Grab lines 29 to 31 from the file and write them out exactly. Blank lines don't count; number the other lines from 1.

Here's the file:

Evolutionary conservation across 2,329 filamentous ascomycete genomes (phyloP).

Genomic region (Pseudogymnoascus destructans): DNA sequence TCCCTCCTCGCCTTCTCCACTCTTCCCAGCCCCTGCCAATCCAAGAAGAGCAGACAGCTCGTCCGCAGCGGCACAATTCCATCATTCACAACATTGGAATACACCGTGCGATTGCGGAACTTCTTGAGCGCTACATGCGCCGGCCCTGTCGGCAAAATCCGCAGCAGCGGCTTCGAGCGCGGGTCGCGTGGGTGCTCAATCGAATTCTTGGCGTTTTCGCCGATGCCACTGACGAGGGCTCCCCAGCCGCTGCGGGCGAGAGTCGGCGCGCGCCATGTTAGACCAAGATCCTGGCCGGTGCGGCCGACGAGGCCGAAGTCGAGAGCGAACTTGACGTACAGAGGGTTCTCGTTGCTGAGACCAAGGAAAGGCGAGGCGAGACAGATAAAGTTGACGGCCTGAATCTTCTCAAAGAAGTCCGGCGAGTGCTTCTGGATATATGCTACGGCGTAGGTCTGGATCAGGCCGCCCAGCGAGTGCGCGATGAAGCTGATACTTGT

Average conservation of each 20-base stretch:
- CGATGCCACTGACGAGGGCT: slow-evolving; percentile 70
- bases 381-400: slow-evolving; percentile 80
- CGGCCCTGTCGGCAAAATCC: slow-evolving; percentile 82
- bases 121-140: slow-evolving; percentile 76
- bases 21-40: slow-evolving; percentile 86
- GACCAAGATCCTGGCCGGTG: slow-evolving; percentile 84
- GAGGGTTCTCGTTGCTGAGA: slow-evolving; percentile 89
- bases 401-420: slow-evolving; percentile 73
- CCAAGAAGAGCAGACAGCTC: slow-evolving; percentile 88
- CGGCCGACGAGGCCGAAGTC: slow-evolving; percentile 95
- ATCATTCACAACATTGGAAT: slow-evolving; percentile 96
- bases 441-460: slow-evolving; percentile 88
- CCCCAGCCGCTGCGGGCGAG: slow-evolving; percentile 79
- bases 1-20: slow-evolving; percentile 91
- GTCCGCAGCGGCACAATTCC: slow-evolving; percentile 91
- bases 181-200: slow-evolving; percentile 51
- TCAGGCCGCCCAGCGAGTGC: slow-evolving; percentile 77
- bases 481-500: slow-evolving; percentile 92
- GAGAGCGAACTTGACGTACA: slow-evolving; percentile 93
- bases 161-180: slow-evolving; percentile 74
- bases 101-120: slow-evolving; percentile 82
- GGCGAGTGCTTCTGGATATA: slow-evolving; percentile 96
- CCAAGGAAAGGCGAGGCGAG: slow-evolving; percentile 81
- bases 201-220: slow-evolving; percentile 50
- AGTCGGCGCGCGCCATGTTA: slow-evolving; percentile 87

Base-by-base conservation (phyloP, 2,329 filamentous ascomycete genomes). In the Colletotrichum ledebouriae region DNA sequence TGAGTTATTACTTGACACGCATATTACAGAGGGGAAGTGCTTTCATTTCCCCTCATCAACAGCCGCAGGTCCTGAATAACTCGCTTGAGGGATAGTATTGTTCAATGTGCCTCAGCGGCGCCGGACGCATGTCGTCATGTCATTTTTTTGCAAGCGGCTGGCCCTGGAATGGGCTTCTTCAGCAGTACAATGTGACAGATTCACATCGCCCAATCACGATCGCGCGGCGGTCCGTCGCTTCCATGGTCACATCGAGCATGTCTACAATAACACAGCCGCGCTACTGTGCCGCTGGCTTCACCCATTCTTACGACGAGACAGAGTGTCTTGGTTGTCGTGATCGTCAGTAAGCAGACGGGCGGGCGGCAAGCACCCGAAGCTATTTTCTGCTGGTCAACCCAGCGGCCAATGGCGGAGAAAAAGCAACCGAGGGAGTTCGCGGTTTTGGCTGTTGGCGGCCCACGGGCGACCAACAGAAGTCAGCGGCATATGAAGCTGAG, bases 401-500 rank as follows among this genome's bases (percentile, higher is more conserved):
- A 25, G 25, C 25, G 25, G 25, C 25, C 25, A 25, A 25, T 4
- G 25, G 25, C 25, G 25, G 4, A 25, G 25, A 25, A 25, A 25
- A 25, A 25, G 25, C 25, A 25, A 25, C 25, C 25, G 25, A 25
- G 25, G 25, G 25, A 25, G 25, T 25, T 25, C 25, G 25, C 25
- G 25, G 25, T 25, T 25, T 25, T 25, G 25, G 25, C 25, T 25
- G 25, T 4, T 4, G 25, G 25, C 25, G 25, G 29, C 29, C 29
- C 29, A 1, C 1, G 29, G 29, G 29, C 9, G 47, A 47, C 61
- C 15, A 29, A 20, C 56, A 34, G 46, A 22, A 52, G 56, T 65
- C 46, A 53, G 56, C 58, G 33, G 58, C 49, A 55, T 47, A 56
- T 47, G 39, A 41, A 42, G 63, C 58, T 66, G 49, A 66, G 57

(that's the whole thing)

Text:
Base-by-base conservation (phyloP, 2,329 filamentous ascomycete genomes). In the Colletotrichum ledebouriae region DNA sequence TGAGTTATTACTTGACACGCATATTACAGAGGGGAAGTGCTTTCATTTCCCCTCATCAACAGCCGCAGGTCCTGAATAACTCGCTTGAGGGATAGTATTGTTCAATGTGCCTCAGCGGCGCCGGACGCATGTCGTCATGTCATTTTTTTGCAAGCGGCTGGCCCTGGAATGGGCTTCTTCAGCAGTACAATGTGACAGATTCACATCGCCCAATCACGATCGCGCGGCGGTCCGTCGCTTCCATGGTCACATCGAGCATGTCTACAATAACACAGCCGCGCTACTGTGCCGCTGGCTTCACCCATTCTTACGACGAGACAGAGTGTCTTGGTTGTCGTGATCGTCAGTAAGCAGACGGGCGGGCGGCAAGCACCCGAAGCTATTTTCTGCTGGTCAACCCAGCGGCCAATGGCGGAGAAAAAGCAACCGAGGGAGTTCGCGGTTTTGGCTGTTGGCGGCCCACGGGCGACCAACAGAAGTCAGCGGCATATGAAGCTGAG, bases 401-500 rank as follows among this genome's bases (percentile, higher is more conserved):
- A 25, G 25, C 25, G 25, G 25, C 25, C 25, A 25, A 25, T 4
- G 25, G 25, C 25, G 25, G 4, A 25, G 25, A 25, A 25, A 25